Whistleblower FAQs

Our Background Benefits Our Clients

Our whistleblower attorneys have experience found in few law firms. In an era when many lawyers have not actually tried cases, our attorneys have significant trial experience in complex civil and criminal cases.

Who are the Clients We Represent?
  • Whistleblowers
  • Insiders
  • Current employees with knowledge of wrongful conduct or fraud
  • Former employees with knowledge of wrongful conduct or fraud
  • Other persons with knowledge of wrongful industry practices (including consultants and experts)
What Financial Reward Programs are Available?
  • The Federal and State False Claims Acts (qui tam cases)
    • The False Claims Act is the nation’s major whistleblower law. It allows persons with knowledge that a company is cheating the government or taxpayers of money to come forward and bring that information to the attention of the Department of Justice. It also offers certain protections against retaliation to whistleblowers.
    • Justice Department Recovers Over $3.7 Billion From False Claims Act Cases in Fiscal Year 2017
    • Recoveries in Whistleblower Suits—Of the $3.7 billion in settlements and judgments reported by the government in fiscal year 2017, $3.4 billion related to lawsuits filed under the qui tam provisions of the False Claims Act. During the same period, the government paid out $392 million to the “whistleblowers”—the individuals who exposed fraud and false claims by filing a qui tam complaint.
    • “Because those who defraud the government often hide their misconduct from public view, whistleblowers are often essential to uncovering the truth,” said Acting Assistant Attorney General Chad A. Readler of the Justice Department’s Civil Division. “The Department’s recoveries this past year continue to reflect the valuable role that private parties can play in the government’s effort to combat false claims concerning government contracts and programs.”
    • Many states have similar False Claims Acts.
  • The SEC Whistleblower Program
    • The SEC Whistleblower Program provides rewards for reporting violations of the federal securities laws and the Foreign Corrupt Practices Act (FCPA). Whistleblowers who report violations of the federal securities laws can receive significant financial rewards. SEC whistleblower rewards also can be paid to persons reporting bribery of foreign government officials and other violations of the FCPA.
    • SEC whistleblowers now have a right to 10-30% of monetary sanctions collected as a result of original information from the whistleblower that leads to a successful enforcement action or related action with at least $1 million in sanctions. The new law also has protections against retaliation for whistleblowers.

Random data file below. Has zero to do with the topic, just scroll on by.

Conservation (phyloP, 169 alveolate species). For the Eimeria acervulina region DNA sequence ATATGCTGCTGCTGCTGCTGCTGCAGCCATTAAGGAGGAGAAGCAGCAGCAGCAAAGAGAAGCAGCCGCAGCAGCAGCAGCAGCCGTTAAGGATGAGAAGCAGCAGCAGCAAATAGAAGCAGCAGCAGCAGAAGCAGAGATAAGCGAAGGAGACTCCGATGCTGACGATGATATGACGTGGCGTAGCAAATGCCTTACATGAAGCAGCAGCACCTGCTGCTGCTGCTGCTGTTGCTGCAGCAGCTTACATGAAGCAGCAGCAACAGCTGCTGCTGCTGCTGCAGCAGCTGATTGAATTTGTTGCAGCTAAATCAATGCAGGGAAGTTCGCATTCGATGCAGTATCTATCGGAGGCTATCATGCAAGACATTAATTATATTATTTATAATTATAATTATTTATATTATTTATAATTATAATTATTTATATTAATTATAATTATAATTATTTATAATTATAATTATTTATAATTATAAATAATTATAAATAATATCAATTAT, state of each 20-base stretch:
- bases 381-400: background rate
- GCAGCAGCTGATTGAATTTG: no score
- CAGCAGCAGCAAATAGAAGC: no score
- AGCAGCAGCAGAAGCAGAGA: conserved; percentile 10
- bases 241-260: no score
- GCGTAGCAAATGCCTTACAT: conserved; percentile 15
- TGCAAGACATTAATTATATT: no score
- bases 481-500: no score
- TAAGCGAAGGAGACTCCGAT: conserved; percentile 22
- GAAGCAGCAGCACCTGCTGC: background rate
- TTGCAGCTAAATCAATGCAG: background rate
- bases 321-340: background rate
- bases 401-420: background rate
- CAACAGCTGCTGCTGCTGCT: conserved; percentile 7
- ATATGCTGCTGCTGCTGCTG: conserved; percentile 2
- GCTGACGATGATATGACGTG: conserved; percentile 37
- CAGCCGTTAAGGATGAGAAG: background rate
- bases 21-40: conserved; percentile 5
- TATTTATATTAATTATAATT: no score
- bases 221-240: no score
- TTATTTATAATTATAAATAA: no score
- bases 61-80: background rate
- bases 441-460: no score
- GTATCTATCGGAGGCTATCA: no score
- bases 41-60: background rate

• The FIRREA (Bank Fraud) Program
    • FIRREA was enacted in 1989 in response to the savings and loan crisis. A unique civil money penalty provision went virtually unused in any significant way by the Justice Department until the 2008 financial crisis. 12 U.S.C. § 1833a.
    • FIRREA authorizes the Department to seek civil money penalties against individuals and entities that violate any one or more of a dozen criminal predicate statutes, including but not limited to, mail and wire fraud and bank fraud—statutes that are used with relative frequency by criminal divisions of the United States Attorneys’ offices.
    • Certain predicate acts, such as mail and wire fraud, that deal specifically with banks, financial institutions or financial regulatory agencies, even provide for liability where the financial harm is to the financial institution that is itself the subject of the investigation or the wrongdoer.
    • There are also statutory provisions that allow whistleblowers—called “declarants”—to serve the Attorney General with a complaint and potentially recover a declarant’s award of up to $1.6 million.
    • FIRREA is a tool the Department of Justice has shown a reinvigorated use of, aimed particularly at the financial services industry in the last five or so years. FIRREA gives the government broad authority to bring civil penalty claims with some significant advantages to the government and in some cases, an alternative benefit not offered by the False Claims Act.
    • FIRREA allows the United States a civil remedy to pursue fraud that does not involve taxpayer money. Assuming the requirements of FIRREA are met, FIRREA presents an opportunity for the United States to pursue a company for financial remedies when it otherwise would not have redress under the False Claims Act. Also, notably, FIRREA has less stringent requirements to establish liability than under the predicate criminal statutes, which form the basis for the civil penalty action. To prove a civil penalty case, the United States need only show that a criminal violation has occurred by a preponderance of the evidence, rather than being required to meet the higher standard of “beyond a reasonable doubt.
    • In addition, where the Department of Justice cannot meet the statute of limitations under the False Claims Act, which generally is six years, the FIRREA statute provides a generous ten year statute of limitations.